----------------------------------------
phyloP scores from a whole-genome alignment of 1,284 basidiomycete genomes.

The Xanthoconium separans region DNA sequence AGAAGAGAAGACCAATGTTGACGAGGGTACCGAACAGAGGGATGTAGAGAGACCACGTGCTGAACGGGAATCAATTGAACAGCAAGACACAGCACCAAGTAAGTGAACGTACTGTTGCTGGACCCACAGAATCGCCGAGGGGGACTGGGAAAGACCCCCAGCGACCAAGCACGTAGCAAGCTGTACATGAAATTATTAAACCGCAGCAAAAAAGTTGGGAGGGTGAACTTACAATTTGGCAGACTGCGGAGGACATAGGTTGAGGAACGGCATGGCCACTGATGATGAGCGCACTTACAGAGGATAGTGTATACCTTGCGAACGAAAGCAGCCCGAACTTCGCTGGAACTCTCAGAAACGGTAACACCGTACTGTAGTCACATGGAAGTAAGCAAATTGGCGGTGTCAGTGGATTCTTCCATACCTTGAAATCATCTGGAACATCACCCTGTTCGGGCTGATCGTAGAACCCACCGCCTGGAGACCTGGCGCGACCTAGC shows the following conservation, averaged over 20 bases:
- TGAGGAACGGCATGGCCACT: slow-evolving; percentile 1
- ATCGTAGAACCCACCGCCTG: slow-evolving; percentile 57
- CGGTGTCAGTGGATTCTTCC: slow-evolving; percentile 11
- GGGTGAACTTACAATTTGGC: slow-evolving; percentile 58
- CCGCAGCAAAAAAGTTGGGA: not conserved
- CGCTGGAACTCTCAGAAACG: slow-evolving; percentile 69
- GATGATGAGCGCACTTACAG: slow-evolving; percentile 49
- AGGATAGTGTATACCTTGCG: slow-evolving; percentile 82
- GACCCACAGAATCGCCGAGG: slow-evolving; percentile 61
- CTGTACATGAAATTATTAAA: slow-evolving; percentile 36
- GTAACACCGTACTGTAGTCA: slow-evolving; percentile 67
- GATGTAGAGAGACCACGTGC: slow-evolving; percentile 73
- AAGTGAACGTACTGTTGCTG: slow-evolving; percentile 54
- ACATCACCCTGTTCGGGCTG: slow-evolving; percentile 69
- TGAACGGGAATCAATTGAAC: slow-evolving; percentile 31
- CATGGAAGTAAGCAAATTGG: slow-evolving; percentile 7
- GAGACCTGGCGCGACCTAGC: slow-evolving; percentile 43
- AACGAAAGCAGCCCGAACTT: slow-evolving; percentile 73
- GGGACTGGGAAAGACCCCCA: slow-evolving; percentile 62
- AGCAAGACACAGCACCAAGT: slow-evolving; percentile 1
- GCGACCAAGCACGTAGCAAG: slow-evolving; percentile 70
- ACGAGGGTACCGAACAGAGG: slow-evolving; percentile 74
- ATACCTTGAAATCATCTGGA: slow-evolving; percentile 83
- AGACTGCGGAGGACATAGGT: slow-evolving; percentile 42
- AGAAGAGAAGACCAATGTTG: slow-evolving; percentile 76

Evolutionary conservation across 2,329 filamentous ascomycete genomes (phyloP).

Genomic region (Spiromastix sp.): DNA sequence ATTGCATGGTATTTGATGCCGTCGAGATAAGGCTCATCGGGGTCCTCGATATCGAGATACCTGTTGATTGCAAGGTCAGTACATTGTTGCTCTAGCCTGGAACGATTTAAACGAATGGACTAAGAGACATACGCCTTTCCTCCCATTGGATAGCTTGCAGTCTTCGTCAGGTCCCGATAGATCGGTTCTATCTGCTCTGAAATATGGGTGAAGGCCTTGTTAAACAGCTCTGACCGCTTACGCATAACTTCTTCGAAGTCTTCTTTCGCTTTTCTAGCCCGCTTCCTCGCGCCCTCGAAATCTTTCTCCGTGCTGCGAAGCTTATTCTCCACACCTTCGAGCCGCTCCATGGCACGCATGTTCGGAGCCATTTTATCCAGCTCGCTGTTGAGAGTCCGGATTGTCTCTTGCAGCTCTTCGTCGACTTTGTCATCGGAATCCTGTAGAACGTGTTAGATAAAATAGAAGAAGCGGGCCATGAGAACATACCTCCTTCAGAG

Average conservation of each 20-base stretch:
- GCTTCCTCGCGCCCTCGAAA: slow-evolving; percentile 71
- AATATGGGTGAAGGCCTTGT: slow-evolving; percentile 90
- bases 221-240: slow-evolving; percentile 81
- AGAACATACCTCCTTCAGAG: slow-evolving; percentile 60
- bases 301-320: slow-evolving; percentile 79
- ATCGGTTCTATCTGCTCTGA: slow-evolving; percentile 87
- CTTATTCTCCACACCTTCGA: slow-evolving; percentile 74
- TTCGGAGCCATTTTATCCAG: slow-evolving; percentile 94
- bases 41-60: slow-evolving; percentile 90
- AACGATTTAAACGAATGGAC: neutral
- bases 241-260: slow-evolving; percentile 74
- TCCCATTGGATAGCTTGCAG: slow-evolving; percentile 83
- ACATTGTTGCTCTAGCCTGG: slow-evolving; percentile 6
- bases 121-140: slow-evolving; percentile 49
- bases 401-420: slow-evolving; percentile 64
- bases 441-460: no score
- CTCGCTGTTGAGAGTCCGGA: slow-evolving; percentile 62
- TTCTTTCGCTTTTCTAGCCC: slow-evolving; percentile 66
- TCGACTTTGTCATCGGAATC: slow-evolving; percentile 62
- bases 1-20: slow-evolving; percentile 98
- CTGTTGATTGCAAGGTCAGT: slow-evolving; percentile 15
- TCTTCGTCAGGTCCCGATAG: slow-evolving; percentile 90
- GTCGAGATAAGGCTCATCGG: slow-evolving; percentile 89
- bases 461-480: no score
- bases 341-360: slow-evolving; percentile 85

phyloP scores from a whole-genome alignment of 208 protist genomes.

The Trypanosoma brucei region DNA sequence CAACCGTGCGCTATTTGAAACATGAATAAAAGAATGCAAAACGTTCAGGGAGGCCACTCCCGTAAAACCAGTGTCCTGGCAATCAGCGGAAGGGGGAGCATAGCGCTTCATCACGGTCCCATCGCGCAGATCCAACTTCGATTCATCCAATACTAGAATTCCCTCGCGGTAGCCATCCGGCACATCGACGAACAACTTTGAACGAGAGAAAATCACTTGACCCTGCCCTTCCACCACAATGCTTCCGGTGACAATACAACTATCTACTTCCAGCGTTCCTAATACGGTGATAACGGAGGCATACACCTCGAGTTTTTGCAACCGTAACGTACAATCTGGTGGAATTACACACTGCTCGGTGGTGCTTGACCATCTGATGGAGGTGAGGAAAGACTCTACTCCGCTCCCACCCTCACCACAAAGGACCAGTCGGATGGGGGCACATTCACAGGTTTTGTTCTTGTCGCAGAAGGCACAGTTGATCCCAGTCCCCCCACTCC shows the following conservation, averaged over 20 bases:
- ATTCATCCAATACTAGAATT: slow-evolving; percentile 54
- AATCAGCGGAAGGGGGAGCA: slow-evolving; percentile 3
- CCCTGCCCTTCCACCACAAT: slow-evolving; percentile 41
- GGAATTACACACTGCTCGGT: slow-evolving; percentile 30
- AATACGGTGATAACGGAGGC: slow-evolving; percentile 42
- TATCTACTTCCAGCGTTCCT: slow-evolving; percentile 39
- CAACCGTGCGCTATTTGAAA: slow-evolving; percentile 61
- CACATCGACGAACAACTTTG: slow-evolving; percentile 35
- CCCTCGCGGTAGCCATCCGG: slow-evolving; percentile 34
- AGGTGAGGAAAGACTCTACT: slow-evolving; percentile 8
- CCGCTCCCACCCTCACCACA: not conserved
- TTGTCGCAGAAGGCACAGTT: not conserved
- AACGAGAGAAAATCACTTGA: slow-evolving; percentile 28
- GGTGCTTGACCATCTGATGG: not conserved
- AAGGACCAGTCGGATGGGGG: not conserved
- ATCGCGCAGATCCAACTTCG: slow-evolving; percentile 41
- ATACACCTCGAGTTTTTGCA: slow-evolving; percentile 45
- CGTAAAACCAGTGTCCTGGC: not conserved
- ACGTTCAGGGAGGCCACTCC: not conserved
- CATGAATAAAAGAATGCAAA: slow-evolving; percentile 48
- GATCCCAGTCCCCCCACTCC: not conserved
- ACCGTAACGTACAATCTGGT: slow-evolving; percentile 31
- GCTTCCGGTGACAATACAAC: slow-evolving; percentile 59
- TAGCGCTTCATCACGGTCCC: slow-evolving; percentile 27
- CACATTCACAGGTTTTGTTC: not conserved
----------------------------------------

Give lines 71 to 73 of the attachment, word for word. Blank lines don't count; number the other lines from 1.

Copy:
- GGTGCTTGACCATCTGATGG: not conserved
- AAGGACCAGTCGGATGGGGG: not conserved
- ATCGCGCAGATCCAACTTCG: slow-evolving; percentile 41